How To Set Up A Telecommuting Policy and Simultaneously Limit Wage and Overtime Claims
|Prepared By: Melissa C. Marsh, Los Angeles Employment Attorney
Written: March 2009
While most employees travel to their employer's facilities to work, evolving information technologies are enabling more and more people to work effectively from home. Although telecommuting has a number of important benefits to employers, employees, and society in general, there are pitfalls and traps as well. Employers should carefully consider the advantages, disadvantages and risks before implementing a telecommuting policy or program.
Advantages to Implementing a Telecommuting Policy.
A well thought out telecommunting policy can: (1) Increase Productivity; (2) Reduce Overhead; (3) Improve Recruitment and Retention of the best qualified workers; (4) Decrease Absenteeism and (5) Reduce Payroll Costs or the costs associated with Reimbursement of the employee's work related expenses.
Disadvantages to Implementing a Telecommuting Policy.
The two most common problems that employers face with employees who telecommute are: (1) monitoring performance to ensure the employee is actually working and (2) potential liability issues.
Determining if a Telecommuting Policy Will Work For Your Business.
Telecommuting is not appropriate for every industry or employee. Although telecommuting is not appropriate for workers engaged in blue collar work such as construction, it can work for employees whose work can be completed in a home office environment and whose work product can be measured and completed with little or no supervision. Today it is common for many computer professionals, accounting professionals, and even employees with a strong work ethic who perform mundane data processing activities to work from home. As long as the employer can measure the employee's work product, the employer can be relatively certain that the employee is performing his or her duties.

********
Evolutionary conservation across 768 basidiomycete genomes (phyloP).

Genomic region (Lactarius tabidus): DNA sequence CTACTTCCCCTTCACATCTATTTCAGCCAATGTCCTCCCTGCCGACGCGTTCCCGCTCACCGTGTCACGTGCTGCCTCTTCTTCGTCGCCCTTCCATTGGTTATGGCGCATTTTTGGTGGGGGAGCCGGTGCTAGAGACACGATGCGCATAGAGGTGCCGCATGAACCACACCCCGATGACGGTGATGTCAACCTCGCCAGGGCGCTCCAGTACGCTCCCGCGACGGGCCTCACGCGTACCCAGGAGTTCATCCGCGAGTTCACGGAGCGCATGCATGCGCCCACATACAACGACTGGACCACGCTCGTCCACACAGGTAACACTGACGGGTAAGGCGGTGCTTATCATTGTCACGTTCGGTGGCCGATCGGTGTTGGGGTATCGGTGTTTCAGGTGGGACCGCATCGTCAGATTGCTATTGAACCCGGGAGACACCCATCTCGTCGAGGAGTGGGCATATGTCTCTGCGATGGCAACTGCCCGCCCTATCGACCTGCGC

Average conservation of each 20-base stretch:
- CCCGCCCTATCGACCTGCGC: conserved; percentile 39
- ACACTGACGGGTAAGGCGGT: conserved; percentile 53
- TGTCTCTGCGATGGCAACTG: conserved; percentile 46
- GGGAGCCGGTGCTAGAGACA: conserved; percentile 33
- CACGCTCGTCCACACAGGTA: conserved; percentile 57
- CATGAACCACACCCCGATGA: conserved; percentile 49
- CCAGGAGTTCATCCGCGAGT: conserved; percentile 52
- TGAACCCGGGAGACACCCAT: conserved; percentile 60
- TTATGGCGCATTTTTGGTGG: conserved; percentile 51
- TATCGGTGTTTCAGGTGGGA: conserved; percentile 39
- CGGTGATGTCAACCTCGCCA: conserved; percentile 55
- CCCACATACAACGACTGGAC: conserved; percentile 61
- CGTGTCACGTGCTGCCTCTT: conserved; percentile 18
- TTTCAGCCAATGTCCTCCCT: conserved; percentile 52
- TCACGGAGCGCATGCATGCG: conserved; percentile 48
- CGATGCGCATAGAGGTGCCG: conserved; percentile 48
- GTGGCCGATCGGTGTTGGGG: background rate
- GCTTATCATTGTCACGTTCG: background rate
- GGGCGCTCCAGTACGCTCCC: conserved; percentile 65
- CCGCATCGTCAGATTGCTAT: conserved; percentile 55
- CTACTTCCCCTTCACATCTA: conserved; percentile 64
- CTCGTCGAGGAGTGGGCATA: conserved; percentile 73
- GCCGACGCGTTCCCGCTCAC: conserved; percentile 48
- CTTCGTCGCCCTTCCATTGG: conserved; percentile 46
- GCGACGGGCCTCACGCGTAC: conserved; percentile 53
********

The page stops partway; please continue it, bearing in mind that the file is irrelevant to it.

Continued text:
Implementing a Telecommuting Policy.
If an employer is considering implementing a telecommuting policy, the employer must decide: (1) which employees will be allowed to telecommute; (2) how many days a week each selected employee will be allowed to telecommute; and (3) how the employer will monitor the employee and measure the employee's performance.
Once these determinations have been made, the employer would be wise to set forth either an employee telecommuting policy, or a written agreement between the employer and the employee regarding the employee's rights and responsibilities when working from home. The policy and/or agreement should set forth such things as: the number of hours to be worked, how the employee is to record or log his or her hours, that the employee must be logged into company's network and able to respond to email, and/or have the ability to immediately answer the phone except during the employee's required 30 minute meal period, etc…
A large part of our employment law practice consists of counseling employers who seek to comply with new state and federal employment laws, including the prevention of sexual harassment claims, discrimination claims, workers compensation, and general wage, hour and overtime regulations. To schedule a consultation about preparing an employee manual or handbook, revising existing employee policies, or human resource training, call 818-849-5206 or Email Us.
California employment lawyer, Melissa C. Marsh, is based in Sherman Oaks and West Hollywood, and serves individuals and businesses throughout Los Angeles County, including: West Hollywood, Miracle Mile, Beverly Hills, Century City, Santa Monica, Burbank, North Hollywood, Valley Village, Toluca Lake, Studio City, Sherman Oaks, Van Nuys, Encino, and Woodland Hills.
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